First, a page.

If Fred Davis is healthy, he’ll again be a threat after the catch. (Brian Blanco/The Associated Press)

John Keim is taking a position-by-position look at the Redskins’ roster entering training camp. So far, he’s reviewed linebackers, the defensive line, the offensive line, running back, cornerbacks and safeties. Today, it’s the tight ends:

Returning starters: Fred Davis, Logan Paulsen

Key backups: Niles Paul

Key additions: Jordan Reed

The rest: Emmanuel Ogbuehi

Decisions: There aren’t many, as the Redskins likely will keep four tight ends on the roster (teams typically carry three at most). And keeping four will require them to keep one less player at another position (receiver perhaps?). It helps that Paulsen and Paul play special teams, with the latter developing into a standout. After Reed sat out all of spring workouts, he most likely won’t contribute immediately. So keeping four makes sense — and three of them have good speed for this position.

Burning questions: (1) Can Davis remain effective coming off an Achilles’ tendon tear? At one point this offseason (before Davis signed his contract), Coach Mike Shanahan said players coming off this injury often don’t get back to 100 percent. Others who have suffered similar injuries say as long as you do your rehab you won’t notice a drop-off. That would be good news for Davis, whose strength is athleticism and speed. Davis has progressed enough that he doesn’t solely rely on those attributes; he’s a more reliable route-runner, for example, and has improved as a blocker. He’s still faster than Paulsen, who found himself open quite a bit in this offense. Why? Because the way it fools the defense’s eyes with misdirection and play-action, enabling tight ends and fullbacks to sometimes sneak into the clear. Athleticism then takes over. Davis might not be a 70-catch player (he was on pace for 55 when he got hurt last season), but he should be a big part of the offense, especially as Robert Griffin III progresses as a passer. A healthy and productive Davis paired with wide receiver Pierre Garcon would result in a strong passing attack. Keep in mind, too, that this is (yet another) contract year for Davis. He needs to prove he can be productive for 16 games.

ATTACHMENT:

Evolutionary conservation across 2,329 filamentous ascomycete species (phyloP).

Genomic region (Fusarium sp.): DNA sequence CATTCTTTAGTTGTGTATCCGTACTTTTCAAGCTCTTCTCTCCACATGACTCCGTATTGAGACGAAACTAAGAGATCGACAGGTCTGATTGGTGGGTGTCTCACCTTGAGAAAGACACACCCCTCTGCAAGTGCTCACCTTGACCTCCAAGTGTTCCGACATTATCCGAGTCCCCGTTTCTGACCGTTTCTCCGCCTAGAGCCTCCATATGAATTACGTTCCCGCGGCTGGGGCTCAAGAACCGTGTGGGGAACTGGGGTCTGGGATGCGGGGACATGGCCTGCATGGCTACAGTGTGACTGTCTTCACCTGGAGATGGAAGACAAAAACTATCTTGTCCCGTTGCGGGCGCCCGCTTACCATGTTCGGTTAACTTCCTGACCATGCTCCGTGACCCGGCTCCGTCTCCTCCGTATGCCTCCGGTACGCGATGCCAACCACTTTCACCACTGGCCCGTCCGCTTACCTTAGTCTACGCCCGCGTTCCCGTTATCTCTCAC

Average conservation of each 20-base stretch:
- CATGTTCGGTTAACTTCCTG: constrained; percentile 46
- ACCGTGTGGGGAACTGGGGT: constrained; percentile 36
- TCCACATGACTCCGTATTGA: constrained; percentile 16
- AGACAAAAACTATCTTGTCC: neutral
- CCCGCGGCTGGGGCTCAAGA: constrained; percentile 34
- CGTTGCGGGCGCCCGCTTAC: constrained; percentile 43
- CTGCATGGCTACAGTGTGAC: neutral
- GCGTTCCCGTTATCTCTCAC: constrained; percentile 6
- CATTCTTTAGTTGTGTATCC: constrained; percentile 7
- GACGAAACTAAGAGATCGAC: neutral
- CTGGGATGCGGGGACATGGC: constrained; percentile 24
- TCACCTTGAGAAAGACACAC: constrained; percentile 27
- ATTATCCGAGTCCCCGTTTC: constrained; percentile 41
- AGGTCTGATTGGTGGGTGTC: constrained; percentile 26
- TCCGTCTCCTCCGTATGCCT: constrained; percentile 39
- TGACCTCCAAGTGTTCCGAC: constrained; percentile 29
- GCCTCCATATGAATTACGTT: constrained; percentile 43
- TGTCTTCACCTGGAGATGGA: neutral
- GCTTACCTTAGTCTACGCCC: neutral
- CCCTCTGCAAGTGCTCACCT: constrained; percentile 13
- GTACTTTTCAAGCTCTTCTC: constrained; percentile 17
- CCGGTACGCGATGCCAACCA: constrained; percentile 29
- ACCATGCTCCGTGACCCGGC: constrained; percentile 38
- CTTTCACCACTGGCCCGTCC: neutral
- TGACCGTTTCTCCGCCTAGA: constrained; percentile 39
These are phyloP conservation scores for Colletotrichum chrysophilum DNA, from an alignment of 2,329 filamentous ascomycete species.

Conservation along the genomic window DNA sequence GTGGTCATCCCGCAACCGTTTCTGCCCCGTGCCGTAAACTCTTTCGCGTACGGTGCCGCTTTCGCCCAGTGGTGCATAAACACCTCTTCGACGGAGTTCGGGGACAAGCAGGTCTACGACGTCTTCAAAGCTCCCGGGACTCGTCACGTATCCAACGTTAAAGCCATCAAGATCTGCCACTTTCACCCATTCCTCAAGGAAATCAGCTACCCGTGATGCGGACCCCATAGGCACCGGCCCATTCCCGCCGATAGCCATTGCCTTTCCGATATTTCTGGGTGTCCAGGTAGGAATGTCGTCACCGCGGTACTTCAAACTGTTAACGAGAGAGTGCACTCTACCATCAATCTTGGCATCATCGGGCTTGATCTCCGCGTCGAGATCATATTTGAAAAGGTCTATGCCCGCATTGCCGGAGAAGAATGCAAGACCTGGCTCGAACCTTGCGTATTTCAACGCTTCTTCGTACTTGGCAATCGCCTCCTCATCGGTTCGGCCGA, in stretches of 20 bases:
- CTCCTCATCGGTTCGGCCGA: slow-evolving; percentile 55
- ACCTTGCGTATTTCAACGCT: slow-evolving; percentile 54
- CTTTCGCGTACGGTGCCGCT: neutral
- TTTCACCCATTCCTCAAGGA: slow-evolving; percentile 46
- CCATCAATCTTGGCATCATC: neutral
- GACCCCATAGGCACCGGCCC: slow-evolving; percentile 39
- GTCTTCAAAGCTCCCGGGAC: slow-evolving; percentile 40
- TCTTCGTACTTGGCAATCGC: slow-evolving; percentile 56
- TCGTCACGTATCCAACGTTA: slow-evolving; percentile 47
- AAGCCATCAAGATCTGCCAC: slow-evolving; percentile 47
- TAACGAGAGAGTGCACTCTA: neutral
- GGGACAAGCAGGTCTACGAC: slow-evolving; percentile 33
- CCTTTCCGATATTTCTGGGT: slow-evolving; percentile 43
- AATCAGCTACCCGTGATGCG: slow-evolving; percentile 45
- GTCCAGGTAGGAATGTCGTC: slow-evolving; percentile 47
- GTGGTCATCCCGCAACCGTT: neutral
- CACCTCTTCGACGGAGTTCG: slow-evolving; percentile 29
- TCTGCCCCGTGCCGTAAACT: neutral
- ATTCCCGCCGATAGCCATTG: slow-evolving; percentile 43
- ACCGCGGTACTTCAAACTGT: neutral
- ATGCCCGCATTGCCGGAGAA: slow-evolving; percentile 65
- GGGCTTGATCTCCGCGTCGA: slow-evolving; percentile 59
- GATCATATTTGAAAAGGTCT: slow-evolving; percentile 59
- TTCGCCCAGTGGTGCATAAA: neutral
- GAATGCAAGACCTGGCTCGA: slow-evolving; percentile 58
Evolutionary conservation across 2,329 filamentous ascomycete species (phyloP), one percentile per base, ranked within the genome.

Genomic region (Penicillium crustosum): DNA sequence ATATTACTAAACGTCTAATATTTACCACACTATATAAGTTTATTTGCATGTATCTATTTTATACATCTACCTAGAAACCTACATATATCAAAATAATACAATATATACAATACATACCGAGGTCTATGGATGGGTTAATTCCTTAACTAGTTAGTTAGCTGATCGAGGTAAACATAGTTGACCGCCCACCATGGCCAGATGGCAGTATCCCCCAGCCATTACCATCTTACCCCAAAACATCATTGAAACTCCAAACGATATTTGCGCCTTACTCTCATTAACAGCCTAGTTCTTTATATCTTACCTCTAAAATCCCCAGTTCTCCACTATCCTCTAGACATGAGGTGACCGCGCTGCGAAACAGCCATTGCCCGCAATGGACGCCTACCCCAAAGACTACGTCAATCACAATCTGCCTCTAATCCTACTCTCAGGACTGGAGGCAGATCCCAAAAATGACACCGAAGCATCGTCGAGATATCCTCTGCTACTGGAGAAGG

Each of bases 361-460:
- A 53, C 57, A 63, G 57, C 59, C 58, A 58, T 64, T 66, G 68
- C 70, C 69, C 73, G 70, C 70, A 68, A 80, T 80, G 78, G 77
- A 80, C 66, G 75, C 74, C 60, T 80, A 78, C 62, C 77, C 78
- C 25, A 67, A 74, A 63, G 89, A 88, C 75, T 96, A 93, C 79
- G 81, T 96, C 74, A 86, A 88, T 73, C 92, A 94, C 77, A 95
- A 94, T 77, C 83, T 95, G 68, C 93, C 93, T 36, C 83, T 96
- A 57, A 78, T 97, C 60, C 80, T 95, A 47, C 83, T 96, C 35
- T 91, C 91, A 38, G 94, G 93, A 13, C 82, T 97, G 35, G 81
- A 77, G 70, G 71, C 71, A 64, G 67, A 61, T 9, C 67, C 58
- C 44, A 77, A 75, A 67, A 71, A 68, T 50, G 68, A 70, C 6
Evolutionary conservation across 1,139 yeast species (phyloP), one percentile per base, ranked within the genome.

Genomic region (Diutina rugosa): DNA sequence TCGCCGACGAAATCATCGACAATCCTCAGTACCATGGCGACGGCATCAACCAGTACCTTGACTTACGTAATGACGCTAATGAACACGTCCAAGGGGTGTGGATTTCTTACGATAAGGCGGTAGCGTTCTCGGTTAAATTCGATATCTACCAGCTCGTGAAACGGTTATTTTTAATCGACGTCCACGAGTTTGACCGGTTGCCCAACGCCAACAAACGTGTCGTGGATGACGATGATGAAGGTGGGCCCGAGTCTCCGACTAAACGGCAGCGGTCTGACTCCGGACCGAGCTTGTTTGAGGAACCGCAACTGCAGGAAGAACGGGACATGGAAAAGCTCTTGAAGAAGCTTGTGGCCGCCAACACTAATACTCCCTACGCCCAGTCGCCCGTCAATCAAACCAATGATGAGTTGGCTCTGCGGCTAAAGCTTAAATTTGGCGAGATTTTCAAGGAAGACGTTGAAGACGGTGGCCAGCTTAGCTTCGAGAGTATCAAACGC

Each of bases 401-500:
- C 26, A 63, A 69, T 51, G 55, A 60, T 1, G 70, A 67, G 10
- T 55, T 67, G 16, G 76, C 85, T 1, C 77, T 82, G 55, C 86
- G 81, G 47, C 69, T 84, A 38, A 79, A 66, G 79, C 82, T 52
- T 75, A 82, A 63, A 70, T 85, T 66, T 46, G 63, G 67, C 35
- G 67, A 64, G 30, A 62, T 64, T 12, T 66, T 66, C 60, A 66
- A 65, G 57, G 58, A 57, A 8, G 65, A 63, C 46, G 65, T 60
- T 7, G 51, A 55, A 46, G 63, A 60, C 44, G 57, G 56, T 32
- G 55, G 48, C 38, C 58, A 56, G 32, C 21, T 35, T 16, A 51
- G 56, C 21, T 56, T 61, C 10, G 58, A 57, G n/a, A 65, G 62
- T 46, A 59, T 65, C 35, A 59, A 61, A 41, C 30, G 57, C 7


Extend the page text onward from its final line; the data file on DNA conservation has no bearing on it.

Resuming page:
(2) What does Reed offer?  Athleticism and promise. Again, the lack of activity this spring while he recovered from a thigh contusion didn’t help him. He has a lot to learn, having spent just two full seasons as a tight end at Florida, where he started as a quarterback and split time between the positions before his junior year. But his athleticism was evident on film as he caught passes many tight ends would not have. Someday he’ll be excellent as a receiver, whether out of the backfield or on the move or split wide. He’s a potential matchup headache for defenses, especially when paired with Davis. Reed is several years away from being the quality blocker Davis is. He struggled mightily when blocking in college; it wasn’t just about technique.  It will take time, but his potential in the receiving game and ability to gain yards after the catch will make the Redskins patient. There will be some things he’ll be able to showcase this season.

(3) Is there still room for Paulsen? Of course. He’s a good blocker and showed he has strong hands to be an occasional threat in the passing game, even with Davis around. Paulsen caught just 13 passes in the final eight games (after catching 13 in his first three post-Davis injury). He improved his consistency as a blocker last season and in the stretch zone scheme; it’s a necessity to have two tight ends who can block. Paulsen did a much better job with hand placement and did not get pushed back as many times on outside runs as he did in 2011. That resulted in better runs for the backs. Paulsen isn’t a threat after the catch, but he does a good job holding onto the ball in heavy traffic.

What to watch for: Niles Paul’s development. He’s not a budding Shannon Sharpe, the Hall of Fame tight end who converted from receiver, but he doesn’t need to be to help the Redskins. If Paul progresses it would add another dimension to the offense because of his speed. He did not always play to his speed as a receiving threat last season, but Paul admitted part of that stemmed from running routes from a new spot. In the past — as a rookie and while playing at Nebraska — he always ran routes on the outside; now he was doing it inside and from different angles and sometimes amid more congestion. Good or bad, it took him time to adjust to catching passes because of it (the ball would arrive quicker) – and it might have contributed to the too many dropped passes he had in 2012. At least that’s what he hopes.  He did catch the ball better this spring. As a blocker Paul saw that his athleticism alone would not help him succeed, as he said he thought it would after spring workouts a year ago. He talked about that last season and again during the spring and the need to take better angles and use better technique, particularly with his hands. He’s still much better when he can block on the move or in space, where he excelled as a receiver in the run game two years ago. This was a crucial offseason for Paul. Last year he transitioned to tight end, but this past offseason he was able to work on what he learned. Next week we’ll start to see how much it helped.

Have a Redskins question? E-mail Mike Jones at mike.jones@washpost.com with thesubject line “Mailbag question” for him to answer it in The Mailbag.

Follow: @MikeJonesWaPo | @MarkMaske | @john_keim | @D3Keith | @Insider | @PostSports

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